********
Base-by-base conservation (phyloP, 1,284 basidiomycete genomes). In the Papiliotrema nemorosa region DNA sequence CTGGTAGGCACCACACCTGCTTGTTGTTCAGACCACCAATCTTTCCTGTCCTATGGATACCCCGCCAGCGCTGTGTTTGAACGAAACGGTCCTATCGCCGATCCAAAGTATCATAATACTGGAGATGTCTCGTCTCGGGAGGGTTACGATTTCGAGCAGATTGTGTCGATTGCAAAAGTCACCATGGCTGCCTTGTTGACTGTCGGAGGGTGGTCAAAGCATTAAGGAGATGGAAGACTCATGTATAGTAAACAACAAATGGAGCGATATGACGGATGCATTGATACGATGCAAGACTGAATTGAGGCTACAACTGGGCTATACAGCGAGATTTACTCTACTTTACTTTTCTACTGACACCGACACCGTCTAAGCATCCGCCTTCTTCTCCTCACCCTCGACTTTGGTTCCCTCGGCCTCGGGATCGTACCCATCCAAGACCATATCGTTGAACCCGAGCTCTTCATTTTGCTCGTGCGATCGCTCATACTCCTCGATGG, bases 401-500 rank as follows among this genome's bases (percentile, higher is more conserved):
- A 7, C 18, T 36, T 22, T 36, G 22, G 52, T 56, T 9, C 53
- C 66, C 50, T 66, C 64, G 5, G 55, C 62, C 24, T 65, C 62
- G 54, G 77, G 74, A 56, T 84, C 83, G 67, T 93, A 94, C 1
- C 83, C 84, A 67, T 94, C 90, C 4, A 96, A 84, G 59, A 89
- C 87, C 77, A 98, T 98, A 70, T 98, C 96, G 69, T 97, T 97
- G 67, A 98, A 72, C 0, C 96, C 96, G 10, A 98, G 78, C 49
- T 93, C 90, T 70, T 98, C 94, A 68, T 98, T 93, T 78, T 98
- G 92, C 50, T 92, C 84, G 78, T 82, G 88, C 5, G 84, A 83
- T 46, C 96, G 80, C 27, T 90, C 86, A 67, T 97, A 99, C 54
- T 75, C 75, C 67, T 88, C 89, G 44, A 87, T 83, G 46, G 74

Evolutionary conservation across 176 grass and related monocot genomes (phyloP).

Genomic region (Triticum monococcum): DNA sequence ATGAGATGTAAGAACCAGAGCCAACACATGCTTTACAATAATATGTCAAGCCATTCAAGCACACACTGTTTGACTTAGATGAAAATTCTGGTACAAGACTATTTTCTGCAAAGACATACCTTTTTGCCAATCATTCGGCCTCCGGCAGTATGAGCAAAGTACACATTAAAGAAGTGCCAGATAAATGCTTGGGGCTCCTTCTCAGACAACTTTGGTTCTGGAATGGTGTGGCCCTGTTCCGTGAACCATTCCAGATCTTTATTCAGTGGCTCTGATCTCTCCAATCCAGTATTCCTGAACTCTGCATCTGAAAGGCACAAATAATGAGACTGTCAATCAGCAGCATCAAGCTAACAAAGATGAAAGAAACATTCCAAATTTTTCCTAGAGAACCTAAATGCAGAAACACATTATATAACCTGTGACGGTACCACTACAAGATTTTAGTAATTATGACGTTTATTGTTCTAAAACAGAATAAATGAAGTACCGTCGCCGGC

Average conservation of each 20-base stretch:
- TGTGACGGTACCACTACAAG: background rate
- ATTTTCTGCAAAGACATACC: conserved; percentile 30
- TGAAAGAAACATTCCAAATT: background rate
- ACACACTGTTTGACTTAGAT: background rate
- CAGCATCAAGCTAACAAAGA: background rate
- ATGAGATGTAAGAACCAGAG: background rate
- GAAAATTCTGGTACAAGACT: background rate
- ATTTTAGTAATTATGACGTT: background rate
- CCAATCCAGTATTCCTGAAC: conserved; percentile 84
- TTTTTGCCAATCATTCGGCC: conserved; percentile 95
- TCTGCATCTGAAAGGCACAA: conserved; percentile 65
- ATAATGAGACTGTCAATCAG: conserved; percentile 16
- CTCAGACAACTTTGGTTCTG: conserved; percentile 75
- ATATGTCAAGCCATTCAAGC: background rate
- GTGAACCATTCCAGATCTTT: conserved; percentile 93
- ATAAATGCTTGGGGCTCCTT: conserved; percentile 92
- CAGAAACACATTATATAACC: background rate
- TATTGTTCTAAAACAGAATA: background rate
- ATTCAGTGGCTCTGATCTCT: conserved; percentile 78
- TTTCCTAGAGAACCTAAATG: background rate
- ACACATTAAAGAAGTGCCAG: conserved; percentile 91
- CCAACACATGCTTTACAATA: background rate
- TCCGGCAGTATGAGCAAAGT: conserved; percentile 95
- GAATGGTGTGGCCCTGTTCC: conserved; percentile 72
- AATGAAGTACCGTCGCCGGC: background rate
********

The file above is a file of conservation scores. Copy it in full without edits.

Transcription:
Base-by-base conservation (phyloP, 1,284 basidiomycete genomes). In the Papiliotrema nemorosa region DNA sequence CTGGTAGGCACCACACCTGCTTGTTGTTCAGACCACCAATCTTTCCTGTCCTATGGATACCCCGCCAGCGCTGTGTTTGAACGAAACGGTCCTATCGCCGATCCAAAGTATCATAATACTGGAGATGTCTCGTCTCGGGAGGGTTACGATTTCGAGCAGATTGTGTCGATTGCAAAAGTCACCATGGCTGCCTTGTTGACTGTCGGAGGGTGGTCAAAGCATTAAGGAGATGGAAGACTCATGTATAGTAAACAACAAATGGAGCGATATGACGGATGCATTGATACGATGCAAGACTGAATTGAGGCTACAACTGGGCTATACAGCGAGATTTACTCTACTTTACTTTTCTACTGACACCGACACCGTCTAAGCATCCGCCTTCTTCTCCTCACCCTCGACTTTGGTTCCCTCGGCCTCGGGATCGTACCCATCCAAGACCATATCGTTGAACCCGAGCTCTTCATTTTGCTCGTGCGATCGCTCATACTCCTCGATGG, bases 401-500 rank as follows among this genome's bases (percentile, higher is more conserved):
- A 7, C 18, T 36, T 22, T 36, G 22, G 52, T 56, T 9, C 53
- C 66, C 50, T 66, C 64, G 5, G 55, C 62, C 24, T 65, C 62
- G 54, G 77, G 74, A 56, T 84, C 83, G 67, T 93, A 94, C 1
- C 83, C 84, A 67, T 94, C 90, C 4, A 96, A 84, G 59, A 89
- C 87, C 77, A 98, T 98, A 70, T 98, C 96, G 69, T 97, T 97
- G 67, A 98, A 72, C 0, C 96, C 96, G 10, A 98, G 78, C 49
- T 93, C 90, T 70, T 98, C 94, A 68, T 98, T 93, T 78, T 98
- G 92, C 50, T 92, C 84, G 78, T 82, G 88, C 5, G 84, A 83
- T 46, C 96, G 80, C 27, T 90, C 86, A 67, T 97, A 99, C 54
- T 75, C 75, C 67, T 88, C 89, G 44, A 87, T 83, G 46, G 74

Evolutionary conservation across 176 grass and related monocot genomes (phyloP).

Genomic region (Triticum monococcum): DNA sequence ATGAGATGTAAGAACCAGAGCCAACACATGCTTTACAATAATATGTCAAGCCATTCAAGCACACACTGTTTGACTTAGATGAAAATTCTGGTACAAGACTATTTTCTGCAAAGACATACCTTTTTGCCAATCATTCGGCCTCCGGCAGTATGAGCAAAGTACACATTAAAGAAGTGCCAGATAAATGCTTGGGGCTCCTTCTCAGACAACTTTGGTTCTGGAATGGTGTGGCCCTGTTCCGTGAACCATTCCAGATCTTTATTCAGTGGCTCTGATCTCTCCAATCCAGTATTCCTGAACTCTGCATCTGAAAGGCACAAATAATGAGACTGTCAATCAGCAGCATCAAGCTAACAAAGATGAAAGAAACATTCCAAATTTTTCCTAGAGAACCTAAATGCAGAAACACATTATATAACCTGTGACGGTACCACTACAAGATTTTAGTAATTATGACGTTTATTGTTCTAAAACAGAATAAATGAAGTACCGTCGCCGGC

Average conservation of each 20-base stretch:
- TGTGACGGTACCACTACAAG: background rate
- ATTTTCTGCAAAGACATACC: conserved; percentile 30
- TGAAAGAAACATTCCAAATT: background rate
- ACACACTGTTTGACTTAGAT: background rate
- CAGCATCAAGCTAACAAAGA: background rate
- ATGAGATGTAAGAACCAGAG: background rate
- GAAAATTCTGGTACAAGACT: background rate
- ATTTTAGTAATTATGACGTT: background rate
- CCAATCCAGTATTCCTGAAC: conserved; percentile 84
- TTTTTGCCAATCATTCGGCC: conserved; percentile 95
- TCTGCATCTGAAAGGCACAA: conserved; percentile 65
- ATAATGAGACTGTCAATCAG: conserved; percentile 16
- CTCAGACAACTTTGGTTCTG: conserved; percentile 75
- ATATGTCAAGCCATTCAAGC: background rate
- GTGAACCATTCCAGATCTTT: conserved; percentile 93
- ATAAATGCTTGGGGCTCCTT: conserved; percentile 92
- CAGAAACACATTATATAACC: background rate
- TATTGTTCTAAAACAGAATA: background rate
- ATTCAGTGGCTCTGATCTCT: conserved; percentile 78
- TTTCCTAGAGAACCTAAATG: background rate
- ACACATTAAAGAAGTGCCAG: conserved; percentile 91
- CCAACACATGCTTTACAATA: background rate
- TCCGGCAGTATGAGCAAAGT: conserved; percentile 95
- GAATGGTGTGGCCCTGTTCC: conserved; percentile 72
- AATGAAGTACCGTCGCCGGC: background rate